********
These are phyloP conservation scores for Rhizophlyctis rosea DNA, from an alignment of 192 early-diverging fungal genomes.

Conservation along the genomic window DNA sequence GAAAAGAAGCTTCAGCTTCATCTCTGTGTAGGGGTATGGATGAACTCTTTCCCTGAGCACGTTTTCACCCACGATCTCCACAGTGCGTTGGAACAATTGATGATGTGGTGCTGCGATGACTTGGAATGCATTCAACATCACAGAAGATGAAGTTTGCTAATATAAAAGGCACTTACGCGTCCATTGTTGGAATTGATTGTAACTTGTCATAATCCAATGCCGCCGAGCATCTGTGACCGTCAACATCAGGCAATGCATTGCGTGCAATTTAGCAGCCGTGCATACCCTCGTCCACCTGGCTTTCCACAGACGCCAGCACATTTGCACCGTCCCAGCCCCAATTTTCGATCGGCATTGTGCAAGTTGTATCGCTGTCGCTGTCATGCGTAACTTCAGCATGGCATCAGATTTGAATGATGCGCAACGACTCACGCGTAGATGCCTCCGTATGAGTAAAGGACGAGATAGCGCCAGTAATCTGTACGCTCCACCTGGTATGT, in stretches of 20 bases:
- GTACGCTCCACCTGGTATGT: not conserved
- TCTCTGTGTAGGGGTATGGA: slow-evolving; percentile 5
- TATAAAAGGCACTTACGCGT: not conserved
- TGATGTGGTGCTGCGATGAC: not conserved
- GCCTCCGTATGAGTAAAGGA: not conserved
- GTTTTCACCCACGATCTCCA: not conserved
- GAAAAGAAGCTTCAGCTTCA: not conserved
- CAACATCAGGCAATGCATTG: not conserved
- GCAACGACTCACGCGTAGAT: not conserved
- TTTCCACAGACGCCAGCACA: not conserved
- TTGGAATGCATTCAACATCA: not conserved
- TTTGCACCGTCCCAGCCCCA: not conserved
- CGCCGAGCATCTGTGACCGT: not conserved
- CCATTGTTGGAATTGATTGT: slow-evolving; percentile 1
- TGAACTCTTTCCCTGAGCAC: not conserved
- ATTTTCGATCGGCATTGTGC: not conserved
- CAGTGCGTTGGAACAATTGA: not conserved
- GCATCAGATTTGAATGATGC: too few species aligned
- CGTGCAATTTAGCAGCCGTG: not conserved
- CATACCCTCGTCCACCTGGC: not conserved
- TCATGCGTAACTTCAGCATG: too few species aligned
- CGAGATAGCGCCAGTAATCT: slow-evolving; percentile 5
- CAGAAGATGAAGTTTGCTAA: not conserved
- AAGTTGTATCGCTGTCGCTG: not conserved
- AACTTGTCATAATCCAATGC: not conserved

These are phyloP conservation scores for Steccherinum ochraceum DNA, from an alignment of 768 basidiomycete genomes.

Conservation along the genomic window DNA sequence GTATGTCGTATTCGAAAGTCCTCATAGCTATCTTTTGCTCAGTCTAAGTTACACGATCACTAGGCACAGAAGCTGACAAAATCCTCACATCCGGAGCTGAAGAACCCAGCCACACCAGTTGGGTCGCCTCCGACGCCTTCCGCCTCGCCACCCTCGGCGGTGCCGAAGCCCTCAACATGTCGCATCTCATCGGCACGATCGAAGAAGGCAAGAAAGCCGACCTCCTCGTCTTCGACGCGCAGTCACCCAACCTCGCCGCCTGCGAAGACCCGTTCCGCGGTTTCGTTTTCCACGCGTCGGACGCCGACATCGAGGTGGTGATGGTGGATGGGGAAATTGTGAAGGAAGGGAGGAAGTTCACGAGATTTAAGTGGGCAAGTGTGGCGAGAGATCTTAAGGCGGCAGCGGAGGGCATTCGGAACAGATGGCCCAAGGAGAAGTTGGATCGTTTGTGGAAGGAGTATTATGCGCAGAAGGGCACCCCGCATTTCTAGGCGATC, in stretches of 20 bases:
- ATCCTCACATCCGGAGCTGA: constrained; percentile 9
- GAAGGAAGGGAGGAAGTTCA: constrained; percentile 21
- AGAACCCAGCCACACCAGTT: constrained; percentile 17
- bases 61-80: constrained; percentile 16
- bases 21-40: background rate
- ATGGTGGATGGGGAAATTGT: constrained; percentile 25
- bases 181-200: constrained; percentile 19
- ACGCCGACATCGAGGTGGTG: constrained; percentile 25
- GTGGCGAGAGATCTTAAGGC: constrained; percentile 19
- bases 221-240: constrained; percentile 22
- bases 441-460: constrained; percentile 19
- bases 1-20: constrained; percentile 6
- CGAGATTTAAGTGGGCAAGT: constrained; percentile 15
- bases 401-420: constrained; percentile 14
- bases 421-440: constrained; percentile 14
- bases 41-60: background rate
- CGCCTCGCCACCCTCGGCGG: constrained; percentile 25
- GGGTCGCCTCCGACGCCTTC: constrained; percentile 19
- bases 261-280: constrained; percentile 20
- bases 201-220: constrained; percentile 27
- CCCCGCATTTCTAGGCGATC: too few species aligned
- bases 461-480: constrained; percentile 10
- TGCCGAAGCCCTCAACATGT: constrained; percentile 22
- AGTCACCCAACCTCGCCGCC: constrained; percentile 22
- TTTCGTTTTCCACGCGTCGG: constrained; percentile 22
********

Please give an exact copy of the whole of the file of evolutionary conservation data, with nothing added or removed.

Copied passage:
These are phyloP conservation scores for Rhizophlyctis rosea DNA, from an alignment of 192 early-diverging fungal genomes.

Conservation along the genomic window DNA sequence GAAAAGAAGCTTCAGCTTCATCTCTGTGTAGGGGTATGGATGAACTCTTTCCCTGAGCACGTTTTCACCCACGATCTCCACAGTGCGTTGGAACAATTGATGATGTGGTGCTGCGATGACTTGGAATGCATTCAACATCACAGAAGATGAAGTTTGCTAATATAAAAGGCACTTACGCGTCCATTGTTGGAATTGATTGTAACTTGTCATAATCCAATGCCGCCGAGCATCTGTGACCGTCAACATCAGGCAATGCATTGCGTGCAATTTAGCAGCCGTGCATACCCTCGTCCACCTGGCTTTCCACAGACGCCAGCACATTTGCACCGTCCCAGCCCCAATTTTCGATCGGCATTGTGCAAGTTGTATCGCTGTCGCTGTCATGCGTAACTTCAGCATGGCATCAGATTTGAATGATGCGCAACGACTCACGCGTAGATGCCTCCGTATGAGTAAAGGACGAGATAGCGCCAGTAATCTGTACGCTCCACCTGGTATGT, in stretches of 20 bases:
- GTACGCTCCACCTGGTATGT: not conserved
- TCTCTGTGTAGGGGTATGGA: slow-evolving; percentile 5
- TATAAAAGGCACTTACGCGT: not conserved
- TGATGTGGTGCTGCGATGAC: not conserved
- GCCTCCGTATGAGTAAAGGA: not conserved
- GTTTTCACCCACGATCTCCA: not conserved
- GAAAAGAAGCTTCAGCTTCA: not conserved
- CAACATCAGGCAATGCATTG: not conserved
- GCAACGACTCACGCGTAGAT: not conserved
- TTTCCACAGACGCCAGCACA: not conserved
- TTGGAATGCATTCAACATCA: not conserved
- TTTGCACCGTCCCAGCCCCA: not conserved
- CGCCGAGCATCTGTGACCGT: not conserved
- CCATTGTTGGAATTGATTGT: slow-evolving; percentile 1
- TGAACTCTTTCCCTGAGCAC: not conserved
- ATTTTCGATCGGCATTGTGC: not conserved
- CAGTGCGTTGGAACAATTGA: not conserved
- GCATCAGATTTGAATGATGC: too few species aligned
- CGTGCAATTTAGCAGCCGTG: not conserved
- CATACCCTCGTCCACCTGGC: not conserved
- TCATGCGTAACTTCAGCATG: too few species aligned
- CGAGATAGCGCCAGTAATCT: slow-evolving; percentile 5
- CAGAAGATGAAGTTTGCTAA: not conserved
- AAGTTGTATCGCTGTCGCTG: not conserved
- AACTTGTCATAATCCAATGC: not conserved

These are phyloP conservation scores for Steccherinum ochraceum DNA, from an alignment of 768 basidiomycete genomes.

Conservation along the genomic window DNA sequence GTATGTCGTATTCGAAAGTCCTCATAGCTATCTTTTGCTCAGTCTAAGTTACACGATCACTAGGCACAGAAGCTGACAAAATCCTCACATCCGGAGCTGAAGAACCCAGCCACACCAGTTGGGTCGCCTCCGACGCCTTCCGCCTCGCCACCCTCGGCGGTGCCGAAGCCCTCAACATGTCGCATCTCATCGGCACGATCGAAGAAGGCAAGAAAGCCGACCTCCTCGTCTTCGACGCGCAGTCACCCAACCTCGCCGCCTGCGAAGACCCGTTCCGCGGTTTCGTTTTCCACGCGTCGGACGCCGACATCGAGGTGGTGATGGTGGATGGGGAAATTGTGAAGGAAGGGAGGAAGTTCACGAGATTTAAGTGGGCAAGTGTGGCGAGAGATCTTAAGGCGGCAGCGGAGGGCATTCGGAACAGATGGCCCAAGGAGAAGTTGGATCGTTTGTGGAAGGAGTATTATGCGCAGAAGGGCACCCCGCATTTCTAGGCGATC, in stretches of 20 bases:
- ATCCTCACATCCGGAGCTGA: constrained; percentile 9
- GAAGGAAGGGAGGAAGTTCA: constrained; percentile 21
- AGAACCCAGCCACACCAGTT: constrained; percentile 17
- bases 61-80: constrained; percentile 16
- bases 21-40: background rate
- ATGGTGGATGGGGAAATTGT: constrained; percentile 25
- bases 181-200: constrained; percentile 19
- ACGCCGACATCGAGGTGGTG: constrained; percentile 25
- GTGGCGAGAGATCTTAAGGC: constrained; percentile 19
- bases 221-240: constrained; percentile 22
- bases 441-460: constrained; percentile 19
- bases 1-20: constrained; percentile 6
- CGAGATTTAAGTGGGCAAGT: constrained; percentile 15
- bases 401-420: constrained; percentile 14
- bases 421-440: constrained; percentile 14
- bases 41-60: background rate
- CGCCTCGCCACCCTCGGCGG: constrained; percentile 25
- GGGTCGCCTCCGACGCCTTC: constrained; percentile 19
- bases 261-280: constrained; percentile 20
- bases 201-220: constrained; percentile 27
- CCCCGCATTTCTAGGCGATC: too few species aligned
- bases 461-480: constrained; percentile 10
- TGCCGAAGCCCTCAACATGT: constrained; percentile 22
- AGTCACCCAACCTCGCCGCC: constrained; percentile 22
- TTTCGTTTTCCACGCGTCGG: constrained; percentile 22